If you ever find yourself on Interstate 24, traveling through Tennessee and Georgia, it is worth your time to stop at the Chickamauga and Chattanooga National Military Park. The oldest National Civil War Military Park, established in 1890, the Chickamauga and Chattanooga sites provide a host of things to do and sites to see.
The Battle of Chickamauga was fought September 19-20, 1863, and resulted in a victory for the Confederate Army, halting the Union push into Georgia, and driving their forces back into Chattanooga. Once in Chattanooga, Union supplies were cut off by the Confederates who maintained a chokehold on the Tennessee River and occupied the heights of Lookout Mountain and Missionary Ridge. In a brilliant bit of generalling, Ulysses Grant, who arrived with reinforcements, broke up the Confederate hold on the river and helped push the Union Army to eventual victory at the Battle of Chattanooga which took place November 23-25, 1863. It is worth noting that, partially as a result of his success in this battle, Grant became Lincoln’s most trusted general, which paved the way for him to take over the Army of the Potomac, thus leading the North to eventual victory.
The Chickamauga site is south of the Tennessee/Georgia border on US Highway 27 and is basically just the battlefield. The visitor’s center has maps which will help to guide you through the battlefield, as well as a museum with various exhibits and artifacts relating to the battle itself. When I visited, there happened to be re-enacters throughout the battlefield camped out and performing drill. It was fun to chat with some of them, and seeing them there gave the experience more of an authentic feel. Chattanooga, on the other hand, is more of a tourist destination with things to do other than just walking the battlefield. Most of these tourist items are centered around the major feature of the battle, Lookout Mountain, which is at the southern tip of the Appalachian Mountain Range. Visitors can ride the Incline Railway up the side of the mountain which will take them to the park entrance. From there you can traverse the battlefield around the slopes of the mountain, do some shopping, or even take a tour to the center of the mountain where there is a deep cave and waterfall! The view from the top of Lookout Mountain is breathtaking, and it is said that on a clear day it is possible to see seven states from its peak. As you follow the battle markers along the slopes of the mountain you will be amazed at how two forces were able to fight at such an odd geographical location, and partially in fog no less!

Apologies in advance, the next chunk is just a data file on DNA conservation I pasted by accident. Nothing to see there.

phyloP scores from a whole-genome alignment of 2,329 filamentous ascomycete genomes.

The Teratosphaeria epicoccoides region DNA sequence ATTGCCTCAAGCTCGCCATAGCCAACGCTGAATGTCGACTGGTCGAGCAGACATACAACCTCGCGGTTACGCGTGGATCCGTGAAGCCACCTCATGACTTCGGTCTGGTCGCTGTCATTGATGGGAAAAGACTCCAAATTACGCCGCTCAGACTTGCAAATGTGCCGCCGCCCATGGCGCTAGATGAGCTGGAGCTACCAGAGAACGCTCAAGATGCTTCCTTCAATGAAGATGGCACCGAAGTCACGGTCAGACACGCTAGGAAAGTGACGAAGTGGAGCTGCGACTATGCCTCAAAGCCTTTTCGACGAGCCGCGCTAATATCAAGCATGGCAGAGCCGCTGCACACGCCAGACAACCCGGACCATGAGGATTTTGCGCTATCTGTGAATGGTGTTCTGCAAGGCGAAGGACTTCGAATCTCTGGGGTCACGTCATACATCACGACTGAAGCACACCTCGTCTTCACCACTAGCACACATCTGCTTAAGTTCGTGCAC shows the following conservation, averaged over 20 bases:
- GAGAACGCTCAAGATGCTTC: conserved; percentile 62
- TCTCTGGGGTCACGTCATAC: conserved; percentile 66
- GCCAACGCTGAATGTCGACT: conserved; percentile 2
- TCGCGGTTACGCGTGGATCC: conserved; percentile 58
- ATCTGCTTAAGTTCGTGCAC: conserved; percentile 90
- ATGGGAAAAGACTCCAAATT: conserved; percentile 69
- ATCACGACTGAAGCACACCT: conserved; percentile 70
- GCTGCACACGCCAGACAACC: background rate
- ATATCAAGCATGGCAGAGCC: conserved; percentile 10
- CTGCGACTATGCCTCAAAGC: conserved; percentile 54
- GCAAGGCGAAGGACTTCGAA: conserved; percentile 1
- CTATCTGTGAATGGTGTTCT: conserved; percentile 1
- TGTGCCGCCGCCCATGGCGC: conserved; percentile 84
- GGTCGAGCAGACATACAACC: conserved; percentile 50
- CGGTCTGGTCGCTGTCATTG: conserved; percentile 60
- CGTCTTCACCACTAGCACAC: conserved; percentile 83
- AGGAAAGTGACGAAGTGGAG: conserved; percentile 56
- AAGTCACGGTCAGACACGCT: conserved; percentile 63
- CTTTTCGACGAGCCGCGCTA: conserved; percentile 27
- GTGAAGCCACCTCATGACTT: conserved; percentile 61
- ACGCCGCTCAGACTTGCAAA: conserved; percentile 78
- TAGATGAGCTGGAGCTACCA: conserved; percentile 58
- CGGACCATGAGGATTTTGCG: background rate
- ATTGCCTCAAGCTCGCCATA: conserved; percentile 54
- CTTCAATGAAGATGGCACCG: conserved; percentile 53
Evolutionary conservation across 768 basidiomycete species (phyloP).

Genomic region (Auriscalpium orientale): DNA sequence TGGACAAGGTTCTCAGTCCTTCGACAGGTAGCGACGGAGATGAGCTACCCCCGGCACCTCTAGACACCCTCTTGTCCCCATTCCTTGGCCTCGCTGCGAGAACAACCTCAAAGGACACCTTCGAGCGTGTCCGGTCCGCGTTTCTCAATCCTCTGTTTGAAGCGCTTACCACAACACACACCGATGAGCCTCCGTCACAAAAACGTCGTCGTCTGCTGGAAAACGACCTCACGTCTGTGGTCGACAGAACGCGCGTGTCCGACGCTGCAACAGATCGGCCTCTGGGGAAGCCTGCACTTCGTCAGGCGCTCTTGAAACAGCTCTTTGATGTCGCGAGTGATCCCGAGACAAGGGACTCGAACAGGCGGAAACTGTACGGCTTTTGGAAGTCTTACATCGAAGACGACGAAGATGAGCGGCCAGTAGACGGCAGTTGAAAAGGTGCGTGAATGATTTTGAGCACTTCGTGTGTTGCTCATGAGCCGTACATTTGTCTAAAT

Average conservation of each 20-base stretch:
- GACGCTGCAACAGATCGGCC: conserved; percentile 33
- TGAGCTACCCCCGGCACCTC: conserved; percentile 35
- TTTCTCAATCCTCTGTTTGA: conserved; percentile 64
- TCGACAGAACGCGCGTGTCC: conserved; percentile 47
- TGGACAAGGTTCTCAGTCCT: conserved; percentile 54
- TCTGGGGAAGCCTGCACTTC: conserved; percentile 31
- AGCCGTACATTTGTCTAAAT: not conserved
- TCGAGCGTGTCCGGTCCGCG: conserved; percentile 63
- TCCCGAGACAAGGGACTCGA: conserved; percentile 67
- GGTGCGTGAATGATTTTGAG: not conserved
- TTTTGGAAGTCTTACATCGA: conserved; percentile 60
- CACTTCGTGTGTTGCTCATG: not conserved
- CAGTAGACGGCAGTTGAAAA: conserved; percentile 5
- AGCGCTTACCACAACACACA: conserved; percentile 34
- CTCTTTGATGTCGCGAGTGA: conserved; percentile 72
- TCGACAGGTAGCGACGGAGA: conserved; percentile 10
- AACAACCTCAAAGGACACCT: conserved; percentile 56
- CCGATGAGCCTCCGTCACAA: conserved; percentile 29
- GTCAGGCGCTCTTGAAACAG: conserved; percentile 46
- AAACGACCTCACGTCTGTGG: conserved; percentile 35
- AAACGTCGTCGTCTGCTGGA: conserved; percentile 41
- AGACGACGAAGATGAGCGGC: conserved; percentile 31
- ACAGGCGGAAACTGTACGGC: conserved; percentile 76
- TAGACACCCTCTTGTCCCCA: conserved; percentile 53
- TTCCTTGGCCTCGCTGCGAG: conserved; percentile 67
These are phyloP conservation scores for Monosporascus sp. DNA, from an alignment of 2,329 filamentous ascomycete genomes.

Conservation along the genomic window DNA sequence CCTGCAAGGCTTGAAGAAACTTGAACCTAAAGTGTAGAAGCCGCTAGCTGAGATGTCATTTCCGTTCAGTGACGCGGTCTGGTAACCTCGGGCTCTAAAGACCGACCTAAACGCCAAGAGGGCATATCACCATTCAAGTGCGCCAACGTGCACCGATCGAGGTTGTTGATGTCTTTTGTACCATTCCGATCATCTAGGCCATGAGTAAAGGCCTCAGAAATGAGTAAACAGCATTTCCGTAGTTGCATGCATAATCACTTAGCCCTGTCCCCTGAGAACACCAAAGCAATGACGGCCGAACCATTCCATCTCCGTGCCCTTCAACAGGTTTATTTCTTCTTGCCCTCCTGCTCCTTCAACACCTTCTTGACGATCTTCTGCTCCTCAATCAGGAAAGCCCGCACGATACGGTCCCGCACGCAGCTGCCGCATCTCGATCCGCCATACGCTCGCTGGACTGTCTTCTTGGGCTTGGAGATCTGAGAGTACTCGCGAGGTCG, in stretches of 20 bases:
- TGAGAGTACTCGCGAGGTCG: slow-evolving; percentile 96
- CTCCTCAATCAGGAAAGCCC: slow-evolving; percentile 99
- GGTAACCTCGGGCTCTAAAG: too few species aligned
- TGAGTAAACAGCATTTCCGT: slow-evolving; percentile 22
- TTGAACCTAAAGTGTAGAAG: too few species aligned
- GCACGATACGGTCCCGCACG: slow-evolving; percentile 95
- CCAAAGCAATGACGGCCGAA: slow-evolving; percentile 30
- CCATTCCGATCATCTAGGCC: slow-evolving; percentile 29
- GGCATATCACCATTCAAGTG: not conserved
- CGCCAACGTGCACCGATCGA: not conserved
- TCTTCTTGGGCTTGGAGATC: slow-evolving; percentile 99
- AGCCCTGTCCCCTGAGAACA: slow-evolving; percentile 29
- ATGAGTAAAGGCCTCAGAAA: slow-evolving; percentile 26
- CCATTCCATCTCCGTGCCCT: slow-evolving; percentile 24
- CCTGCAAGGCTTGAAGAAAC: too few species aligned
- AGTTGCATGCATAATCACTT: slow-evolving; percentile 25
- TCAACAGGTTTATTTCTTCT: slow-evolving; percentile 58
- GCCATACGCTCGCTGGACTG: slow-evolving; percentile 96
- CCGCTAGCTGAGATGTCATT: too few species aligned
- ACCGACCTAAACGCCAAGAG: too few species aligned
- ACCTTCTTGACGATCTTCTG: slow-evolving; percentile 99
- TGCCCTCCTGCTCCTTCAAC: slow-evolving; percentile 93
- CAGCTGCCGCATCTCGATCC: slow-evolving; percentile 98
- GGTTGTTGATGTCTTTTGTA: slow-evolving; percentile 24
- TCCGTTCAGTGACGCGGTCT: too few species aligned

While Chickamauga is off the Interstate a bit, the Chattanooga Battlefield is impossible to miss. Just look for the huge mountain looming over the city of Chattanooga. Once there, finding exact directions to Chickamauga is no sweat. Depending on how much walking you want to do at the battlefields, and how many tourist attractions you want to hit up around Chattanooga, a visit to the park could take more than one day. If you’re someone who just briefly walks the park to get a feel for it, then one day might suit you just fine. Either way, I would highly recommend it as a site to visit if you find yourself at the southern tip of the Appalachian Mountains.
Here are a couple of resources located in our Travel Neighborhood which will give you more information about the battles, as well as some information about visiting the sites:
The Civil War Battlefield Guide – Gives a nice description of the exact events of each battle – includes maps displaying the opposing forces.
A Tour Guide to the Civil War – This book gives a small piece of information about each battle, and is organized by state.